Against federal guidelines, states plan to expand freeways

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When President Biden signed the $1.2 trillion bipartisan infrastructure package last November, many saw it as an opportunity to tackle climate change.

The bill could reduce transportation emissions, which are responsible for 27% of all climate pollution in the United States. With some $600 billion in new funding for the sector, the Biden administration has encouraged state leaders to build mass transit systems and expand “non-motorized” transportation infrastructure, like bike lanes. An analysis by the Georgetown Climate Center estimated that these actions could reduce transportation emissions by 14 million tons per year by 2032, about as much as the annual emissions of 4.5 million passenger vehicles.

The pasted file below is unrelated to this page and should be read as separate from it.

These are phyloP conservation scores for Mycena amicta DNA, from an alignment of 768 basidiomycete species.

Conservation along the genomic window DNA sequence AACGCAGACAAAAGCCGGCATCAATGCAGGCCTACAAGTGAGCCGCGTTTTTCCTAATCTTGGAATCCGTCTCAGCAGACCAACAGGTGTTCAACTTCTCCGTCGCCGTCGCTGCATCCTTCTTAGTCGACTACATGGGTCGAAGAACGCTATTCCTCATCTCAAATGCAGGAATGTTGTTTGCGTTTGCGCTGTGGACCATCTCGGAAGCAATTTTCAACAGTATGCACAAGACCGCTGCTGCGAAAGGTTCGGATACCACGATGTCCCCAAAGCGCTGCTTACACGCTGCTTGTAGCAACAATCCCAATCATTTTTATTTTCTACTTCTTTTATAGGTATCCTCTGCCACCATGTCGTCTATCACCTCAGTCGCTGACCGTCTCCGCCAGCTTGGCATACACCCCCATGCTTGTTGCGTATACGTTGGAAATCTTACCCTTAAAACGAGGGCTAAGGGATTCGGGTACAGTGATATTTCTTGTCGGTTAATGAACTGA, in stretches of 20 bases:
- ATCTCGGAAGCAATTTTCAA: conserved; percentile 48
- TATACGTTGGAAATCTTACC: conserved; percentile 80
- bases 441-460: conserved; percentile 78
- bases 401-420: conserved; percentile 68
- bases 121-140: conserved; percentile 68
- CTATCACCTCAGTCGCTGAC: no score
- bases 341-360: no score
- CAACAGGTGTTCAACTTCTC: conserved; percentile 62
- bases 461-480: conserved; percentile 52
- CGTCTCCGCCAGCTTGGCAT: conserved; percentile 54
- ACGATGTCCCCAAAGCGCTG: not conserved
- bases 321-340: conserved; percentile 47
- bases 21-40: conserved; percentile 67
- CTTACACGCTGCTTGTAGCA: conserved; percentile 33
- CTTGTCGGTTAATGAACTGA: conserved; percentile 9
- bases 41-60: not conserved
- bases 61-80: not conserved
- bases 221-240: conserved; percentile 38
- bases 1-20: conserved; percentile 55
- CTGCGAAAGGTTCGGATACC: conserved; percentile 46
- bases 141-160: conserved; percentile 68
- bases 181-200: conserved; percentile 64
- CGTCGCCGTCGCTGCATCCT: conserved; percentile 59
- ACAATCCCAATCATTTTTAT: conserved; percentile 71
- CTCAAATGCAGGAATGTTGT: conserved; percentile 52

However, some policy makers ignore this advice.

According to a new report from the nonprofit American Public Interest Research Group, or PIRG, state and local governments risk wasting federal funds building or expanding major road networks. These “mess-ups,” as the report calls them, would harm local communities and exacerbate climate change, while not solving the traffic and safety problems they purport to solve.

“Freeway expansion harms our health and the environment, fails to solve congestion, and creates a lasting financial burden,” the report said. Although nearly every state has one or more freeway expansion projects underway, the authors highlight seven that would block polluting infrastructure and divert $22 billion from other transportation needs.

One of the projects is the M-83 Expansion, a proposed $1.3 billion project in Montgomery County, Maryland, just northwest of Washington, D.C. According to county officials, the Expansion of the freeway from four to six lanes is needed to “relieve projected congestion” and “improve the efficiency of the road network. Although the project has been on hold since November 2017 as city leaders debate its future, it is still part of the Montgomery County Freeway Master Plan, which means it could still be built at any time.

Washington DC traffic feeding into Maryland. Chip Somodevilla/Grist via Getty Images